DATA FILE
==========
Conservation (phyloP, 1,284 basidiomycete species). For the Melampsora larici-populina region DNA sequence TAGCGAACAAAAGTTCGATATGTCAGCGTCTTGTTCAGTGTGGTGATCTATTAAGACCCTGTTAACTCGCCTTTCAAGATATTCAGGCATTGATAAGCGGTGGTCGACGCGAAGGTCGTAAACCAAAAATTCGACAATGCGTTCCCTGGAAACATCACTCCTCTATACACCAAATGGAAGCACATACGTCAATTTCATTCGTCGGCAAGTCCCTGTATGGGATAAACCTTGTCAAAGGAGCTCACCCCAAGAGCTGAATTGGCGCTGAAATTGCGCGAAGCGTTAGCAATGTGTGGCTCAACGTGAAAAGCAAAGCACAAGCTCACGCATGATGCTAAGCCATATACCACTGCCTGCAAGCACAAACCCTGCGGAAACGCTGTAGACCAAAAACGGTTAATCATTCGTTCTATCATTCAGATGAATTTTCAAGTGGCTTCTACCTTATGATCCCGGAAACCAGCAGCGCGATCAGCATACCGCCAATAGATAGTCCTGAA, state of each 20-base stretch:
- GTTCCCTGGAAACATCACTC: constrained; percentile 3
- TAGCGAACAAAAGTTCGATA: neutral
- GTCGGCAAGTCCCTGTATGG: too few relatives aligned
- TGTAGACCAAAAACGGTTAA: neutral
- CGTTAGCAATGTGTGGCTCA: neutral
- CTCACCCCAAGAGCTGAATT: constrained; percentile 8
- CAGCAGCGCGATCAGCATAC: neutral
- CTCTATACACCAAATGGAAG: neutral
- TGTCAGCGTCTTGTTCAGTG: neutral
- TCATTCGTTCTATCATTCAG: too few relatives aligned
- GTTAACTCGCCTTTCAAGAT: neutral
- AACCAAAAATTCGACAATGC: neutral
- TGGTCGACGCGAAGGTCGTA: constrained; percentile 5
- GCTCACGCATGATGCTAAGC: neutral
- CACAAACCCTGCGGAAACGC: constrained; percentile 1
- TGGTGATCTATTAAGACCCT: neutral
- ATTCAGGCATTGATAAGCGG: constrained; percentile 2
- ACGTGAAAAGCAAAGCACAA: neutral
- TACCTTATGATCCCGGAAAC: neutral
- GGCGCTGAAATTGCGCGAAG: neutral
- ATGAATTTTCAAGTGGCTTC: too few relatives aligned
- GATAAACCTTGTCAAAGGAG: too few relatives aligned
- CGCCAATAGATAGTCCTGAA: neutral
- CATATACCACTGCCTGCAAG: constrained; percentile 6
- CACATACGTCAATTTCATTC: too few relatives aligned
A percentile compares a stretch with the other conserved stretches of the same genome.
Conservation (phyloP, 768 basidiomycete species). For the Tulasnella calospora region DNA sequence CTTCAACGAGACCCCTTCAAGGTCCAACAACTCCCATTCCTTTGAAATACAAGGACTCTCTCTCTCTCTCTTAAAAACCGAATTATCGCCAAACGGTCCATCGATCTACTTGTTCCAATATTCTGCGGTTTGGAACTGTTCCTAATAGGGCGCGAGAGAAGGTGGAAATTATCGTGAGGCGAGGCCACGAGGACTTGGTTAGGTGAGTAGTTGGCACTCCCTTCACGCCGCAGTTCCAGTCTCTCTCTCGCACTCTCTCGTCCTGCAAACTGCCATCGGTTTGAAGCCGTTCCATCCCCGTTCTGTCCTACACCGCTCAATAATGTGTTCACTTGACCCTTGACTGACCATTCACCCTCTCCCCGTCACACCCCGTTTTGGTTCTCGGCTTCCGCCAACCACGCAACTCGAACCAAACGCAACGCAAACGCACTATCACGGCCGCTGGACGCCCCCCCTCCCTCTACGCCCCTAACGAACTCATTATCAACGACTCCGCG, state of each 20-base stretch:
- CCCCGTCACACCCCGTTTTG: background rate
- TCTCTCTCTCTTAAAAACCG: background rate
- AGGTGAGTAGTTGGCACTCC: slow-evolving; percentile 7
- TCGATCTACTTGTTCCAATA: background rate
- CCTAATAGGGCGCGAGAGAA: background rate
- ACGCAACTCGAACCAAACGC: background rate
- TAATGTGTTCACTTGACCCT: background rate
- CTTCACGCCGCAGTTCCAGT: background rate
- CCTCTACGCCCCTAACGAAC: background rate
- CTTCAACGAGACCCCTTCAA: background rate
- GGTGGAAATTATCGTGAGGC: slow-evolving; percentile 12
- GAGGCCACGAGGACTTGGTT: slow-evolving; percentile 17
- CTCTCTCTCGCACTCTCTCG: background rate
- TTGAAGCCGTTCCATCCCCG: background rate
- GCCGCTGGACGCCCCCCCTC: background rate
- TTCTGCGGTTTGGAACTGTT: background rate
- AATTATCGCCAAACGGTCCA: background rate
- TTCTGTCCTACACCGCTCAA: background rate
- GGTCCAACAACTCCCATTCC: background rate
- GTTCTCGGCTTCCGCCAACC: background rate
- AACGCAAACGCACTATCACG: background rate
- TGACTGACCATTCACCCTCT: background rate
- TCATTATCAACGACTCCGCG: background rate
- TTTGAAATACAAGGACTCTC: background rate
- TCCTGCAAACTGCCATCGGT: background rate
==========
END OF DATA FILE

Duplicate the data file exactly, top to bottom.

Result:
Conservation (phyloP, 1,284 basidiomycete species). For the Melampsora larici-populina region DNA sequence TAGCGAACAAAAGTTCGATATGTCAGCGTCTTGTTCAGTGTGGTGATCTATTAAGACCCTGTTAACTCGCCTTTCAAGATATTCAGGCATTGATAAGCGGTGGTCGACGCGAAGGTCGTAAACCAAAAATTCGACAATGCGTTCCCTGGAAACATCACTCCTCTATACACCAAATGGAAGCACATACGTCAATTTCATTCGTCGGCAAGTCCCTGTATGGGATAAACCTTGTCAAAGGAGCTCACCCCAAGAGCTGAATTGGCGCTGAAATTGCGCGAAGCGTTAGCAATGTGTGGCTCAACGTGAAAAGCAAAGCACAAGCTCACGCATGATGCTAAGCCATATACCACTGCCTGCAAGCACAAACCCTGCGGAAACGCTGTAGACCAAAAACGGTTAATCATTCGTTCTATCATTCAGATGAATTTTCAAGTGGCTTCTACCTTATGATCCCGGAAACCAGCAGCGCGATCAGCATACCGCCAATAGATAGTCCTGAA, state of each 20-base stretch:
- GTTCCCTGGAAACATCACTC: constrained; percentile 3
- TAGCGAACAAAAGTTCGATA: neutral
- GTCGGCAAGTCCCTGTATGG: too few relatives aligned
- TGTAGACCAAAAACGGTTAA: neutral
- CGTTAGCAATGTGTGGCTCA: neutral
- CTCACCCCAAGAGCTGAATT: constrained; percentile 8
- CAGCAGCGCGATCAGCATAC: neutral
- CTCTATACACCAAATGGAAG: neutral
- TGTCAGCGTCTTGTTCAGTG: neutral
- TCATTCGTTCTATCATTCAG: too few relatives aligned
- GTTAACTCGCCTTTCAAGAT: neutral
- AACCAAAAATTCGACAATGC: neutral
- TGGTCGACGCGAAGGTCGTA: constrained; percentile 5
- GCTCACGCATGATGCTAAGC: neutral
- CACAAACCCTGCGGAAACGC: constrained; percentile 1
- TGGTGATCTATTAAGACCCT: neutral
- ATTCAGGCATTGATAAGCGG: constrained; percentile 2
- ACGTGAAAAGCAAAGCACAA: neutral
- TACCTTATGATCCCGGAAAC: neutral
- GGCGCTGAAATTGCGCGAAG: neutral
- ATGAATTTTCAAGTGGCTTC: too few relatives aligned
- GATAAACCTTGTCAAAGGAG: too few relatives aligned
- CGCCAATAGATAGTCCTGAA: neutral
- CATATACCACTGCCTGCAAG: constrained; percentile 6
- CACATACGTCAATTTCATTC: too few relatives aligned
A percentile compares a stretch with the other conserved stretches of the same genome.
Conservation (phyloP, 768 basidiomycete species). For the Tulasnella calospora region DNA sequence CTTCAACGAGACCCCTTCAAGGTCCAACAACTCCCATTCCTTTGAAATACAAGGACTCTCTCTCTCTCTCTTAAAAACCGAATTATCGCCAAACGGTCCATCGATCTACTTGTTCCAATATTCTGCGGTTTGGAACTGTTCCTAATAGGGCGCGAGAGAAGGTGGAAATTATCGTGAGGCGAGGCCACGAGGACTTGGTTAGGTGAGTAGTTGGCACTCCCTTCACGCCGCAGTTCCAGTCTCTCTCTCGCACTCTCTCGTCCTGCAAACTGCCATCGGTTTGAAGCCGTTCCATCCCCGTTCTGTCCTACACCGCTCAATAATGTGTTCACTTGACCCTTGACTGACCATTCACCCTCTCCCCGTCACACCCCGTTTTGGTTCTCGGCTTCCGCCAACCACGCAACTCGAACCAAACGCAACGCAAACGCACTATCACGGCCGCTGGACGCCCCCCCTCCCTCTACGCCCCTAACGAACTCATTATCAACGACTCCGCG, state of each 20-base stretch:
- CCCCGTCACACCCCGTTTTG: background rate
- TCTCTCTCTCTTAAAAACCG: background rate
- AGGTGAGTAGTTGGCACTCC: slow-evolving; percentile 7
- TCGATCTACTTGTTCCAATA: background rate
- CCTAATAGGGCGCGAGAGAA: background rate
- ACGCAACTCGAACCAAACGC: background rate
- TAATGTGTTCACTTGACCCT: background rate
- CTTCACGCCGCAGTTCCAGT: background rate
- CCTCTACGCCCCTAACGAAC: background rate
- CTTCAACGAGACCCCTTCAA: background rate
- GGTGGAAATTATCGTGAGGC: slow-evolving; percentile 12
- GAGGCCACGAGGACTTGGTT: slow-evolving; percentile 17
- CTCTCTCTCGCACTCTCTCG: background rate
- TTGAAGCCGTTCCATCCCCG: background rate
- GCCGCTGGACGCCCCCCCTC: background rate
- TTCTGCGGTTTGGAACTGTT: background rate
- AATTATCGCCAAACGGTCCA: background rate
- TTCTGTCCTACACCGCTCAA: background rate
- GGTCCAACAACTCCCATTCC: background rate
- GTTCTCGGCTTCCGCCAACC: background rate
- AACGCAAACGCACTATCACG: background rate
- TGACTGACCATTCACCCTCT: background rate
- TCATTATCAACGACTCCGCG: background rate
- TTTGAAATACAAGGACTCTC: background rate
- TCCTGCAAACTGCCATCGGT: background rate